Revelation 14 – Part 7

“So the angel thrust his sickle into the earth and gathered the vine of the earth, and threw it into the great winepress of the wrath of God.” Revelation 14:19

Having compared the upcoming bowl judgments to a grain harvest (Revelation 14:14-16), John now shifts his attention to the battle of Armageddon which is compared to a grape harvest (Revelation 14:17-20). The number of God’s messengers prepared to reap the harvest of God’s judgment increases in the following verses. “Then another angel came out of the temple, which is in heaven, he also having a sharp sickle.” (Revelation 14:17). The sixth (“another”) “angel” in this group (14:6-20) “came out of the temple which is in heaven” ready to execute judgment with “a sharp sickle” like the angel of verse 14. Like that angel, this angel also represents the Lord Jesus Christ. 1

“And another angel came out from the altar, who had power over fire, and he cried with a loud cry to him who had the sharp sickle, saying, ‘Thrust in your sharp sickle and gather the clusters of the vine of the earth, for her grapes are fully ripe.’” (Revelation 14:18). Then John hears “another” (seventh) “angel” who oversees “the altar” of incense and its “fire” (cf. 8:3-5). It is quite possible that this means the angel is responding to the prayers for vengeance by the Tribulation saints from under the altar (cf. 6:9-10). 2

This seventh angel loudly commands the angel with “the sharp sickle” to “thrust in your sharp sickle and gather the clusters of the vine of the earth, for her grapes are fully ripe.” The earth is portrayed as a grape vineyard with many “clusters” of grapes which represent the different armies from around the world that will fight against Jesus Christ at Armageddon (cf. 16:12-16). 3 These various armies must be removed from their different locations around the globe to be “gathered” to Jerusalem (cf. Zechariah 12:3; 14:2). 4 Somehow Satan will deceive the kings of the earth to assemble outside Jerusalem to make war with the King of kings and Lord of lords as He returns to the earth with His church (Revelation 16:12-16; 19:7-19).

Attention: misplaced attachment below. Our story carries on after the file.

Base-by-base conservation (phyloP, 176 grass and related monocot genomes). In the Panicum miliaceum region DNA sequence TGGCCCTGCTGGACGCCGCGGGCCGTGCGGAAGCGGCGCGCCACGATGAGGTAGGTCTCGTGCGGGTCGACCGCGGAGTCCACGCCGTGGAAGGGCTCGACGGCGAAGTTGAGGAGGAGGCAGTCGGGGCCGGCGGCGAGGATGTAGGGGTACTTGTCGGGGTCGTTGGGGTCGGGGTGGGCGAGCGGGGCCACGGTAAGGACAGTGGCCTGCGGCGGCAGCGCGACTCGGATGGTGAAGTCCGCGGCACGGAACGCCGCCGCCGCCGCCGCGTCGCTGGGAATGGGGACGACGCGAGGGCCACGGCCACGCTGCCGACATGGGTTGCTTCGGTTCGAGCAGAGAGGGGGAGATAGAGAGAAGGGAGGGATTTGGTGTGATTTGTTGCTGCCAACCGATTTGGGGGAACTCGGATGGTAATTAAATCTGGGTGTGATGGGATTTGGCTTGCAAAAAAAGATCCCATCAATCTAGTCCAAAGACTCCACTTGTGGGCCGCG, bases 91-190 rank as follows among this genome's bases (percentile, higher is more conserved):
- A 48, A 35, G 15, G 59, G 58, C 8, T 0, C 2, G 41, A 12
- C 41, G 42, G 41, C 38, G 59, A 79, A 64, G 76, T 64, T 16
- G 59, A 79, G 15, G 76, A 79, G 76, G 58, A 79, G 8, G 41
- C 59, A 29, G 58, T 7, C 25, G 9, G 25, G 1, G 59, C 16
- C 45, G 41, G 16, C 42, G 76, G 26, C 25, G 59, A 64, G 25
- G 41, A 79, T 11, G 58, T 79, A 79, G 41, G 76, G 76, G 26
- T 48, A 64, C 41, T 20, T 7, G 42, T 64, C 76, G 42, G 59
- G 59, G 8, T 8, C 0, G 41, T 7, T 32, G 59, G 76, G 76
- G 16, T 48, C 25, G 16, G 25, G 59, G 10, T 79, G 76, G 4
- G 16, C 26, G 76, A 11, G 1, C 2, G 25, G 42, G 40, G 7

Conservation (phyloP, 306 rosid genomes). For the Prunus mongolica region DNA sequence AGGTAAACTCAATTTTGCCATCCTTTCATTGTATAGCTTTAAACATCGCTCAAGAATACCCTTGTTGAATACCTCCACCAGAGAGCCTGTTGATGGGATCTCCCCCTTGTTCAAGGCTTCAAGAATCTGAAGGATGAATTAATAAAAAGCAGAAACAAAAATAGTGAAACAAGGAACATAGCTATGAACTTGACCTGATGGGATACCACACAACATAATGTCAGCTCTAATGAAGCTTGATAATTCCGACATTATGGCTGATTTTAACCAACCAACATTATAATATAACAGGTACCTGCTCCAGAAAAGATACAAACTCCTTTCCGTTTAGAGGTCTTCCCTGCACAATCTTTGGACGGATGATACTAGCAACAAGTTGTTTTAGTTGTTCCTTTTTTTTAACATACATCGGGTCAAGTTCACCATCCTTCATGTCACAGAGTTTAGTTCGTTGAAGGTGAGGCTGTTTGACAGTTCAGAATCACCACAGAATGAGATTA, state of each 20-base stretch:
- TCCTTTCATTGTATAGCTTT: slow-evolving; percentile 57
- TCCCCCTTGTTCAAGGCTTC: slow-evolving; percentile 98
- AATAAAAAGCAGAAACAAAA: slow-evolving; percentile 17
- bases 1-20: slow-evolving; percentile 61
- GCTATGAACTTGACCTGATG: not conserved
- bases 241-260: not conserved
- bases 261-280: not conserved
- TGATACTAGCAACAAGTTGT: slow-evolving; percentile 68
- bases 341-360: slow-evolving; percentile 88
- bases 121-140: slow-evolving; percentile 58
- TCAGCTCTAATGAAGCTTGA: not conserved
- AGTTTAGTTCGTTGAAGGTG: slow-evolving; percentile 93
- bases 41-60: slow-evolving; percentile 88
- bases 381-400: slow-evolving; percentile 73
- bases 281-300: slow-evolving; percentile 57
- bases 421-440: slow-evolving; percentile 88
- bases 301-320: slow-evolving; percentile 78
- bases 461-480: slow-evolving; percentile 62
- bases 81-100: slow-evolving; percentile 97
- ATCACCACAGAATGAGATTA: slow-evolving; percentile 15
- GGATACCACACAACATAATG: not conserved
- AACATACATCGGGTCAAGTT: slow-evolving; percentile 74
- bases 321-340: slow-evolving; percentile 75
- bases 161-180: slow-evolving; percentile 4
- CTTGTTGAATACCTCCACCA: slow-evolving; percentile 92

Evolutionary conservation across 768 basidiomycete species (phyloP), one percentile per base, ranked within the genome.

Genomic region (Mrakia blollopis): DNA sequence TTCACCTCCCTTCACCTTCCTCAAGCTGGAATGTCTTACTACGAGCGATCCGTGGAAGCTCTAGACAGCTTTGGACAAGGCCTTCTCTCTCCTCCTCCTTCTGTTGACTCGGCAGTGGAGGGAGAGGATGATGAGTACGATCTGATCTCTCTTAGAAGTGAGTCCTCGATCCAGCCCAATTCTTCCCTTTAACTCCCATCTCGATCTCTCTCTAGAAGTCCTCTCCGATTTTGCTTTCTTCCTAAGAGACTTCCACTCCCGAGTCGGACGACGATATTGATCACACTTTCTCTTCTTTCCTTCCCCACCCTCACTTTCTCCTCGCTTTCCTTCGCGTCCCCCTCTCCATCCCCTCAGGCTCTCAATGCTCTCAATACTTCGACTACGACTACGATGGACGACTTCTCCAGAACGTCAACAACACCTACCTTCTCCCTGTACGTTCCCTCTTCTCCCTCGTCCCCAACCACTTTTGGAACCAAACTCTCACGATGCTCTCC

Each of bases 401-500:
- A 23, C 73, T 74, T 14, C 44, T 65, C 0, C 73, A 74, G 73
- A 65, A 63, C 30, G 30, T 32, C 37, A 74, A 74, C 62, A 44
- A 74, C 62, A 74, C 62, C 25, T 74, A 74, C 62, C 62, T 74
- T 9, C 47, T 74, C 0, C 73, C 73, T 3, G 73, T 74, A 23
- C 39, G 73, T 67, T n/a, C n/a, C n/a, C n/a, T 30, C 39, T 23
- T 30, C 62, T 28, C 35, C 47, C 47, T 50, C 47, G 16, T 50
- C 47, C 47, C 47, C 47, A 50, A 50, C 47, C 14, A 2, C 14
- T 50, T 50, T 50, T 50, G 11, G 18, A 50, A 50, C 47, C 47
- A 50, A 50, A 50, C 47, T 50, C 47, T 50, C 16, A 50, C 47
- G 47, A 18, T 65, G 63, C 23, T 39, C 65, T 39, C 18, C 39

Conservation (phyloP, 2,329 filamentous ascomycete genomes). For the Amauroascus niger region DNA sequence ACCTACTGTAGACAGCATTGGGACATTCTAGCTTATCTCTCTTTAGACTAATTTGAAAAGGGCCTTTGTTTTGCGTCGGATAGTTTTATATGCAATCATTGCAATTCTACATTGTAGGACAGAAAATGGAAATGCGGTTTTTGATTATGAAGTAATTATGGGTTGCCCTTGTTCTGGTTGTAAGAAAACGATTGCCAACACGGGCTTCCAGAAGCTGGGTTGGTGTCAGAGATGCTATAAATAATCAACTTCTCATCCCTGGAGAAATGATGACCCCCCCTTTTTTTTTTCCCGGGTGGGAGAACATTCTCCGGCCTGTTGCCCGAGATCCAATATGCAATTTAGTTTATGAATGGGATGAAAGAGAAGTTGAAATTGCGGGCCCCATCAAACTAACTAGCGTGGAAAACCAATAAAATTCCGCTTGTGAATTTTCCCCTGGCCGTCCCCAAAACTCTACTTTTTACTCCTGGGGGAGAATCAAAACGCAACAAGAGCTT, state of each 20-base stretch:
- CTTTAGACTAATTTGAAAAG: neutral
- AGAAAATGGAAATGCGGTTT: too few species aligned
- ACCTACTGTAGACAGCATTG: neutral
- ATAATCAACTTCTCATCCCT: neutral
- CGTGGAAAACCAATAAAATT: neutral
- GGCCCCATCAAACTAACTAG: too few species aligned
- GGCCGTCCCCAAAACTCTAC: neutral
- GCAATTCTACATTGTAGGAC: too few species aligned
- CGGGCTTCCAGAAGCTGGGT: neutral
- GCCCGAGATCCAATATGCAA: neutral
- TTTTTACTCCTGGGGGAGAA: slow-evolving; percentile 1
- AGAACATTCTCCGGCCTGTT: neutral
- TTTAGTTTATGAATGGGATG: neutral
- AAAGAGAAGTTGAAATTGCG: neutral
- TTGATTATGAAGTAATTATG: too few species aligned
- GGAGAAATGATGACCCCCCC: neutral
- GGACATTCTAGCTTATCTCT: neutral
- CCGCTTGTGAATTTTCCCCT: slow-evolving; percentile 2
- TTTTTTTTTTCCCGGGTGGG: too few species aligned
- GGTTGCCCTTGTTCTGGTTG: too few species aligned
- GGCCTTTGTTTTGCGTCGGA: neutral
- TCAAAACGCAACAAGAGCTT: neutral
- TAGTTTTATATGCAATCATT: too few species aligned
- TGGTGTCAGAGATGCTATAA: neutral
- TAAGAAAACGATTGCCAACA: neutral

The word used for “fully ripe” (ēkmasan) means to be “fully grown” or in “prime condition.” 5 The grapes were full of juice and ready for harvest.” 6 What this means is the rebellion of these armies that gathered to make war against King Jesus had reached a crescendo. 7 It was time for their judgment.

19 So the angel thrust his sickle into the earth and gathered the vine of the earth, and threw it into the great winepress of the wrath of God. 20 And the winepress was trampled outside the city, and blood came out of the winepress, up to the horses’ bridles, for one thousand six hundred furlongs.” (Revelation 14:19-20). Without delay, “the angel” swung “his sickle” and hurled the “gathered… vine of the earth,” representing the Beast and his global armies, 8 “into the great winepress of the wrath of God” (14:19). So, we see that the judgment pictured by the harvest of grapes here is more localized than the judgment portrayed by the harvest of grain, in that it focuses on the armies gathered far “outside the city” of Jerusalem (14:20) 9 “to the place called in Hebrew, Armageddon” (16:16) or Megiddo. Megiddo is approximately forty miles northeast of Jerusalem and will be the site of this bloody battle between the Lord Jesus and the armies of the Beast. 10 This severe judgment by God against the Beast and his rebellious armies is portrayed as grapes being “trampled” in a “winepress” by the Lord Jesus Christ (14:19-20).